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[whatwg] <video> element error handling

From: Nathanael Ritz <nathanritz@gmail.com>
Date: Wed, 18 Mar 2009 09:46:14 -0700
Message-ID: <f3f6c7820903180946p1dab3d06hc74cb068bdbb8c47@mail.gmail.com>
That makes some sense. So the UA would handle missing codec problems like
many handle missing plug-ins. Is that part of the spec already? From what I
have gathered, it seemed that everyone was/is content with the UA just
displaying nothing when the video couldn't be rendered even if it did
support the <video> element.

For me, I was personally planning on putting the <embed> element instead of
text. So it would be (like my very first example), <video src=""><embed
/></video>.

The plan here was to make the video available to the new iPhone 3.0 OS which
supports the <video> element, and then the flash version of the same video
would be available to those who had Flash installed but was using an older
UA.

But the concern was "what happens when a UA _does_ support the <video>
element and cannot render the resource?"

And the proposed answer in the spec was: "User agents that cannot render the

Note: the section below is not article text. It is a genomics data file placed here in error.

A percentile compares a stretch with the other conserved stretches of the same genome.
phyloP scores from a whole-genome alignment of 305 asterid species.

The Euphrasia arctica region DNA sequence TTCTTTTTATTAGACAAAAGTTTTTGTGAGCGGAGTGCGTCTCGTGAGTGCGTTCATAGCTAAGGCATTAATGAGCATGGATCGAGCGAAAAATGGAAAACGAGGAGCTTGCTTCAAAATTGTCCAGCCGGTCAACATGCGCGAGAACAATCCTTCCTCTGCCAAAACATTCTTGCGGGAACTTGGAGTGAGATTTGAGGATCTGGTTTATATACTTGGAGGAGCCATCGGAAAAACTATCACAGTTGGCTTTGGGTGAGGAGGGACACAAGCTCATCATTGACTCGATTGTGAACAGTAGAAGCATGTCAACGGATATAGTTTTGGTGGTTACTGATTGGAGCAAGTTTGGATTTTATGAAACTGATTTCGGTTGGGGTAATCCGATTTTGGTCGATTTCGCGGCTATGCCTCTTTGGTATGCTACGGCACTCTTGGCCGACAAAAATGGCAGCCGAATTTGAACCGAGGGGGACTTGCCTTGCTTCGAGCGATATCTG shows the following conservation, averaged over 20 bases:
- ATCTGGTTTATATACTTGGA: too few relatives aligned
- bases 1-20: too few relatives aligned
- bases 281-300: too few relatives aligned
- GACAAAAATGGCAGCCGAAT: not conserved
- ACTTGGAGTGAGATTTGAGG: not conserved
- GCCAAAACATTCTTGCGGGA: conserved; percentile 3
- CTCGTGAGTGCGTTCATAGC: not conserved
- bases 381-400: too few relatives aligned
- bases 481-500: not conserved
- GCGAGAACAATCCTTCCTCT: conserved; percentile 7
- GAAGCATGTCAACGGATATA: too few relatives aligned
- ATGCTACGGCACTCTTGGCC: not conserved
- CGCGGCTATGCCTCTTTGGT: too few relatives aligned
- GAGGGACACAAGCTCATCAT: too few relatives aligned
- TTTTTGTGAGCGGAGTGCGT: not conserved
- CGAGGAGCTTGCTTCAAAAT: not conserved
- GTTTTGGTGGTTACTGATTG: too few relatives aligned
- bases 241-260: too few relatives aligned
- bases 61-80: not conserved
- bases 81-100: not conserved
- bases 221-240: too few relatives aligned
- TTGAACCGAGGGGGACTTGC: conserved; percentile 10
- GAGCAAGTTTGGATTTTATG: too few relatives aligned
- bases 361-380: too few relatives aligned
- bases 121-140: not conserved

video may instead make the element represent a link to an external video
playback utility or to the video data itself."

My proposal is that it is changed to "User agents that cannot render the
video should instead make the element represent a link to an external video
playback utility, offer instructions or steps to install the appropriate
codec, or offer a link video data itself."

I might even want to use "must"

Cheers

On Wed, Mar 18, 2009 at 9:15 AM, Simon Pieters <simonp at opera.com> wrote:

> On Wed, 18 Mar 2009 17:08:27 +0100, Nathanael Ritz <nathanritz at gmail.com>
> wrote:
>
>  For the same sort of reason we would want "to show text to the [users of
>> older browsers] informing them of how to access the video contents." I
>> don't
>> think the problem of being unable to access the video contents is going to
>> be purely for those with older browsers.
>>
>> Instructions on how to find the appropriate codec is an example of the
>> kind
>> of information a user with a newer browser might like to know when a video
>> can't be rendered. And that would be much nicer than showing nothing at
>> all.
>>
>
> I agree but the browser is probably in a better situation than the author
> in helping the user to install the codec needed, and the browser can do this
> without the element falling back to its contents.
>
> I suspect many authors would write something along the lines of "your
> browser doesn't support the video tag" as fallback, which is not helpful for
> a user with a browser that supports the video tag but doesn't have the right
> codec installed.
>
> If you want to, though, you can use scripting to detect that the video
> couldn't be played and replace the element with its contents.
>
> --
> Simon Pieters
> Opera Software
>
>
>
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